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minimalist password safe http://tamentis.com/projects/mdp/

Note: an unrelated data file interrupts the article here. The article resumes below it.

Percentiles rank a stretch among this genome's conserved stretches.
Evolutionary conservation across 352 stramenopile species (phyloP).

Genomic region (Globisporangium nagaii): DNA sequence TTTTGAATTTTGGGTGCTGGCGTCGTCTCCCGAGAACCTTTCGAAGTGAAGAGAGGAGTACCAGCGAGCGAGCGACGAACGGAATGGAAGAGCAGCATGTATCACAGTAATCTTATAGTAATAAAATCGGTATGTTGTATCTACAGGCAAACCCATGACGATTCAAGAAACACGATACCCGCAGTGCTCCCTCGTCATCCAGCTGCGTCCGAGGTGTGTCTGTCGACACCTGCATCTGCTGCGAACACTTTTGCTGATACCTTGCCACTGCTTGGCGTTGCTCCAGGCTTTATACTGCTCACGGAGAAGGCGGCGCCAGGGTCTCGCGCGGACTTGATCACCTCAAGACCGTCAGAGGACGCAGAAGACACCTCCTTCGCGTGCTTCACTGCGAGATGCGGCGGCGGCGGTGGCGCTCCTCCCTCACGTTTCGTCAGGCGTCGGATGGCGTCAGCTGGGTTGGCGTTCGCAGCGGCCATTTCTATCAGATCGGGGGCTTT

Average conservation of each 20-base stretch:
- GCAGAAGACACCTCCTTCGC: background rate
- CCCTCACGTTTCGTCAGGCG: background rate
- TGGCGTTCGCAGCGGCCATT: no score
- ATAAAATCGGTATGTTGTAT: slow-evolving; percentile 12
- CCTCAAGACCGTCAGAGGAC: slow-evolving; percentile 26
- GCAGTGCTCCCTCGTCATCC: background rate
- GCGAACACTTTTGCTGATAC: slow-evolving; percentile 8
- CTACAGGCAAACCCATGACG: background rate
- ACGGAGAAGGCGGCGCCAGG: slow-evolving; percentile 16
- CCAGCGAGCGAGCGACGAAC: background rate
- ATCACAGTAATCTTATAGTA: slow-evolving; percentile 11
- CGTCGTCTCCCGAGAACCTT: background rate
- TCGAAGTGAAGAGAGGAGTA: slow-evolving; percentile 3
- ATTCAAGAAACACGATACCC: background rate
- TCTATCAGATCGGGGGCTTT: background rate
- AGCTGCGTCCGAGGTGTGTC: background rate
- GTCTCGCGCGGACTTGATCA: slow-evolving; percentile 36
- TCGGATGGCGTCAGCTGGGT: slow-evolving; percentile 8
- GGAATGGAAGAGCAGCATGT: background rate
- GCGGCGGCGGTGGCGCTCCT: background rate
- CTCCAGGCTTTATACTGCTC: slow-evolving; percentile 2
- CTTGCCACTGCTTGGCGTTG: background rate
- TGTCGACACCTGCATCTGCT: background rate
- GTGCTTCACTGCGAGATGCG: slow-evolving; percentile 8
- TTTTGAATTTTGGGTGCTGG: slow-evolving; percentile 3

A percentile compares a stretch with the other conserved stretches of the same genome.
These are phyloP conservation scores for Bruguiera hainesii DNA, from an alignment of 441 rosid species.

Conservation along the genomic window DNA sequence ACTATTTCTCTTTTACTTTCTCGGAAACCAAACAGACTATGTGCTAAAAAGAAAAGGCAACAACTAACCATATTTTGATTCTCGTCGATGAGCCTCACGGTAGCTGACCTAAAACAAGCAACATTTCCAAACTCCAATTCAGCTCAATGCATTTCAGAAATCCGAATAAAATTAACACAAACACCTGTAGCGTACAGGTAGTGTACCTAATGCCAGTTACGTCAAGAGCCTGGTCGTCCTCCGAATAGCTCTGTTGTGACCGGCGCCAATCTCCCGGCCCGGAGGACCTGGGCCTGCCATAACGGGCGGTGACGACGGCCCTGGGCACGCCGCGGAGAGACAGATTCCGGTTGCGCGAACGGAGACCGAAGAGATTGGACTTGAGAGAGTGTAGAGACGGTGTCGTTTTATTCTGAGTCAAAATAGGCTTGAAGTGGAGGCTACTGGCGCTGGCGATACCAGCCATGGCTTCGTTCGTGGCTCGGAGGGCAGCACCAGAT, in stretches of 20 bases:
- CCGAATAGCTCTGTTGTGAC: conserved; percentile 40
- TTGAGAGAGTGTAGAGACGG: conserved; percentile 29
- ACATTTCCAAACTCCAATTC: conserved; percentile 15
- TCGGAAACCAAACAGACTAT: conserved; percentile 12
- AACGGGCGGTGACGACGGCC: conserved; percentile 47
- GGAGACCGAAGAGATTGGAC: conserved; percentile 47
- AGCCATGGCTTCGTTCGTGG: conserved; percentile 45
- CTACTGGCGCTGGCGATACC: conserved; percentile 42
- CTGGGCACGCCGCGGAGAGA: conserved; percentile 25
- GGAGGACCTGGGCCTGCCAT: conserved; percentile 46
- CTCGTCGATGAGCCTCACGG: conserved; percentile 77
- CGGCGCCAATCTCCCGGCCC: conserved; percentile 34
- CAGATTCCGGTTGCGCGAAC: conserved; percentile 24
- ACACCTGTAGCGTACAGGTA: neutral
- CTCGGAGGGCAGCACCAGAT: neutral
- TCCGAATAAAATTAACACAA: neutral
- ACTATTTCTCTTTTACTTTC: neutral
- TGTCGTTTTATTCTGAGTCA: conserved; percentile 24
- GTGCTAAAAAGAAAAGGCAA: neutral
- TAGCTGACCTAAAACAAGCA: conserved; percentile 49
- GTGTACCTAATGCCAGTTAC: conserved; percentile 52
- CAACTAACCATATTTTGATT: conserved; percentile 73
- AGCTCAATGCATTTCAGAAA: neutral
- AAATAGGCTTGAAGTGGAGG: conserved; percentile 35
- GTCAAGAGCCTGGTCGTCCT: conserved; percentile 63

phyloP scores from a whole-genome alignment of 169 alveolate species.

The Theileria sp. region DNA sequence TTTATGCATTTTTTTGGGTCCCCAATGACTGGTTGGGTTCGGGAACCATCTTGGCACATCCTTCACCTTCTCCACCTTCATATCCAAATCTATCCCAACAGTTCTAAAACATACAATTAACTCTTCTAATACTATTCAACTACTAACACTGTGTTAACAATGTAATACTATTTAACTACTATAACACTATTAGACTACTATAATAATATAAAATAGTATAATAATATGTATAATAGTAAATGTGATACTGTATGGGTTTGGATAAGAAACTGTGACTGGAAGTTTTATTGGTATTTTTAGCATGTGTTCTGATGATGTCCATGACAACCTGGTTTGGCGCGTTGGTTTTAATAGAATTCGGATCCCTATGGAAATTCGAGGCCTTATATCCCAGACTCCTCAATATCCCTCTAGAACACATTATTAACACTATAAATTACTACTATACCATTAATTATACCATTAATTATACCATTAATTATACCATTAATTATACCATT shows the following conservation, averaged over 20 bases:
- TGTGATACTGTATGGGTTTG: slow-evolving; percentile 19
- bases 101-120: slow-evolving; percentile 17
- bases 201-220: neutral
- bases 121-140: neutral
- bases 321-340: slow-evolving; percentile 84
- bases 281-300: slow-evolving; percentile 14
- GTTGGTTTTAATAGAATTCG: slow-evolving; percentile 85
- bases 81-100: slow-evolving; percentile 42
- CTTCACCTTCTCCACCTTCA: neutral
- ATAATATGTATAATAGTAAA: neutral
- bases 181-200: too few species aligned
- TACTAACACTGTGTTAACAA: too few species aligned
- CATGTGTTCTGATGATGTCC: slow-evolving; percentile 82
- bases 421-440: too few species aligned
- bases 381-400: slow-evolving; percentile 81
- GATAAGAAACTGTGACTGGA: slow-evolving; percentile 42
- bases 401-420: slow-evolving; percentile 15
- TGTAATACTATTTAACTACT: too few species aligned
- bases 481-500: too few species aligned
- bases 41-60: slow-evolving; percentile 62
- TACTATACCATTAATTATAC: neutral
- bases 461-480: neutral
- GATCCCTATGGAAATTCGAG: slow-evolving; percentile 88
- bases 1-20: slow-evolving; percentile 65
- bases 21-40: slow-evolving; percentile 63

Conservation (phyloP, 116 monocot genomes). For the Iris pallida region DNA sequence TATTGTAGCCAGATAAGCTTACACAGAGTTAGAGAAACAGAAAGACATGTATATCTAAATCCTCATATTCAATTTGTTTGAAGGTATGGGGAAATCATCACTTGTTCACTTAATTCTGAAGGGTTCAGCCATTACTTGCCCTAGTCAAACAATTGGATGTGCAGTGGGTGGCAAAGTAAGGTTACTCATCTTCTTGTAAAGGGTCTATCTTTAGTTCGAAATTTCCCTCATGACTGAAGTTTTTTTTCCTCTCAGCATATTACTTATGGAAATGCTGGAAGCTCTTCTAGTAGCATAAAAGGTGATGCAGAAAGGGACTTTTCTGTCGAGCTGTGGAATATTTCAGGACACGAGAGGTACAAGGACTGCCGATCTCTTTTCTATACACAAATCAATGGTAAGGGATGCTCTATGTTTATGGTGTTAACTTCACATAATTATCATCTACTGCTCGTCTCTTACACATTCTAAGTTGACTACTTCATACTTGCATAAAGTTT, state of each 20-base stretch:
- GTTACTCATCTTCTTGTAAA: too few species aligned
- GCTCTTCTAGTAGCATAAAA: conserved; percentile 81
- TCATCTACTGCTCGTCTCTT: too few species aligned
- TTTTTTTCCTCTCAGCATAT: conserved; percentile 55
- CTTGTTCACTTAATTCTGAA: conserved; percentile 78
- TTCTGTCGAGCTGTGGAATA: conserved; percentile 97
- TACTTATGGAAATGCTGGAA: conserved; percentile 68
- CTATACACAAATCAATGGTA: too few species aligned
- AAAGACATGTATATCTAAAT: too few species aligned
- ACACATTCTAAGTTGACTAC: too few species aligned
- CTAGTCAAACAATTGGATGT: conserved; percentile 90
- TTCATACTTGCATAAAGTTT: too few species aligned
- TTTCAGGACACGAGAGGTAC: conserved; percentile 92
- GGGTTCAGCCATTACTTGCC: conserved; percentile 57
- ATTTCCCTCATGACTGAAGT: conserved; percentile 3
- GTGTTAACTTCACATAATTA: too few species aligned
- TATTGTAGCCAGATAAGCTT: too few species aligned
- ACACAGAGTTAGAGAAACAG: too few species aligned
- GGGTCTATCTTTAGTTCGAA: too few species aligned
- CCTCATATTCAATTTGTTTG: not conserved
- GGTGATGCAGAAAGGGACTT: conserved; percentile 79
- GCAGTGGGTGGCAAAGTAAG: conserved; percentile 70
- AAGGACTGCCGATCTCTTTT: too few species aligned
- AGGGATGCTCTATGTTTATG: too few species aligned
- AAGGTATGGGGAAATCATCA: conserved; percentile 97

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NAME mdp - password safe SYNOPSIS mdp [-Vh] [-c config] command [arguments ...] DESCRIPTION mdp is a wrapper around GnuPG and a text editor, it includes a full- screen pager with timeout (avoids passwords from lingering on screen) and a password generator with profiles. The following options are global and apply to all the subsequent commands: -c config Use an alternate configuration file. -V Print version. -h Print general usage. For command-specific usage, this flag should be placed after the command name, for example 'mdp edit -h'. COMMANDS mdp add [-h] [-k keyid] [-p profile] [-n count] [-l length] keywords ... Add passwords to the end of the password file. This command is an alias for 'generate' and 'edit' with the added advantage of not requiring any copy-paste. All the arguments to this command will be used as prefix in the password file (with the exception of the options starting with '-'). The options for the 'add' command are the same as the 'edit' and the 'generate' command. mdp edit [-h] [-k keyid] Edit the password file (decrypt and re-encrypt after the fact). This command creates a temporary file in the same folder as the password file and starts the editor, if the file is changed, the file is fed to GnuPG when the editor exits. The only option for the 'edit' command is: -k key_id The argument is a GnuPG key id (8 alpha-numeric characters), it could be used to specify a key id in case it wasn't defined in the configuration file. mdp generate [-h] [-p profile] [-n count] [-l length] Generate password(s) according to the configuration or command-line arguments. Without profile specified, mdp uses the top-level definitions for the character set, password length and count (see CONFIGURATION below). All the flags specified on the command-line will override the ones specified in the profile or top-level definitions. This command can be shortened as 'gen'. The options for the generate command are: -p profile Choose which profile to use among the ones defined in the configuration file. -n count Number of passwords to generate. This command line parameter will override all other values of password_count (global and profile). -l length Length of generated passwords (in characters). This command line parameter will override all other values of password_count (global and profile). mdp get [-hEr] keywords ... Return all the password entries matching the given keywords or regexes (if using -E). By default, this command will open a full- screen pager to display search results, the time the pager remains on screen is adjustable in the configuration file. Note that hitting The options for the get command are: -E Use regexes instead of plain text matches (e.g. ^.mail). -r Displays the result without pager, plain terminal dump to stdout. This option should be used sparingly since the password will linger on screen and in terminal history/buffer. mdp prompt [-hE] Starts a full-screen pager with search prompt. This command is useful to avoid passing the search keywords in the command line (and allowing all users in the system to see what passwords are requested). Since it uses the default pager, multiple searches can be conducted using the '/' key. Any other key will exit the pager, it will also exit after a configurable timer. The search keywords will be interpreted as regexes if the -E option is used (see mdp get). QUICK WALKTHROUGH 1. Create a GPG key if needed. 2. Create a .mdp/config file from the example (with at least gpg_key_id). 3. Either define EDITOR env variable or add editor to the config file. 4. Pick a password from randomly generated ones, for example: mdp gen 5. Run mdp edit and add a line such as: twitter firstname.lastname@example.org yHVHPnqXyx6qUuki 6. This is how the Twitter password is requested: mdp get twitter CONFIGURATION This is an alphabetically sorted summary of all the available configuration variables and options: set backup no Define whether we keep a backup every time we edit the password file. Default: yes. set character_count count Define how many characters to randomize per password. Default: 16 or as defined in the profile. set character_set characters Define all the characters to use in passwords. Default: all alphanumeric (upper and lower case) or as define in the profile. The following aliases are supported as shortcuts: $LOWERCASE, $UPPERCASE, $ALPHA, $DIGITS, $ALPHANUMERIC, $SYMBOLS, $PRINTABLE. set editor path Command to start the text editor. It's considered better practice to define an $EDITOR environment variable. If mdp detects vim, it will attempt to add the -n parameter to avoid vim from creating swap files. set gpg_key_id key_id GnuPG key id (default: none). If no key is selected, mdp will expect a key specified on the command-line (-k). If no key was specified either way, mdp will abort. That this parameter is ignored during the decryption phase, GnuPG picks the key based on the content of the password file. set gpg_path path GnuPG absolute path (default: /usr/bin/gpg) set gpg_timeout seconds Number of seconds to give GnuPG for password and pipe interaction. The default value is 10 seconds. This will kill GnuPG if forgotten at the password prompt or if it cannot communicate with the parent process. set password_count count Define how many password to show with using 'mdp gen'. Default: 4 or as defined in the profile. set password_file filepath Sets the location of the password file. mdp will refuse to use a password file with permissions other than 0600. The default value for this is ~/.mdp/passwords. set timeout seconds This variable define how long the pager will display search results. The default value is 10 seconds. mdp will use your default editor (as defined by $EDITOR). profile name All the variables define below a profile header will be specific to this profile. For now only password_count, character_count and character_set are valid options. PASSWORD FILE The password file should be structured to allow mdp to query it, since it works similarly to grep, one line per password is ideal. For example: nameOfServiceA password1 anotherService password2 The keywords used for search and the passwords can be separated with anything except for new-line (\n), allowing services to be found by names: mdp serviceA Any convenient number of namespacing hints can be used to add hierarchy, the following allows all 'email' passwords to be returned at once: email serviceA password1 email serviceB password2 irc serviceC password3 Using '#' in the beginning of a line will avoid mdp from displaying this line during searches. This is particularly useful to add meta data to the password file or keep track of previous password without adding noise to the output. For example: # email services serviceA password1 serviceB password2 # irc servers serviceC password3 Empty lines are naturally ignored. SECURITY Why not 'shred' the temporary file? If the disk can be stolen, it should be encrypted. Shred has limited use on most journaled file-systems. What if 'root' cannot be trusted? The machine cannot be trusted if you cannot trust its administrator. What if my server is virtualized? Same answer as above, if the hosting provider or Iaas cannot be trusted, the machine in their facility cannot be trusted. ENVIRONMENT EDITOR The content of this variable will be used as default editor if the configuration does not alter it. FILES $HOME/.mdp/config Main configuration file for mdp. $HOME/.mdp/passwords Encrypted list of passwords. $HOME/.mdp/passwords.bak This file is a copy of the password file, before the last edit. The current password file can be replaced by the backup to discard the last changes. Setting 'set backup false' in the configuration file disables the creation of the backup file. $HOME/.mdp/lock This file is created while the password file is loaded in the editor. It avoids two copies of mdp to run at the same time for the same user. SEE ALSO gpg(1), sh(1) BUGS - None that we know of. AUTHORS mdp was written by Bertrand Janin <email@example.com> and is distributed under an ISC license (BSD, MIT and OSI compatible). A bunch of utility functions are borrowed from OpenBSD and OpenSSH, both under ISC and BSD licenses, with copyrights from the following authors: Copyright (c) 2004 Ted Unangst and Todd Miller Copyright (c) 1998 Todd C. Miller <Todd.Miller@courtesan.com> Copyright (c) 2000 Markus Friedl. All rights reserved. Copyright (c) 2005,2006 Damien Miller. All rights reserved. The random password generator was mostly borrowed from apg (also BSD licensed), with the following copyright notice: Copyright (c) 1999, 2000, 2001, 2002, 2003 Adel I. Mirzazhanov. All rights reserved The array and xmalloc libraries are taken from tmux, with the following copyright notices: Copyright (c) 2004 Nicholas Marriott <firstname.lastname@example.org> Copyright (c) 2006 Nicholas Marriott <email@example.com>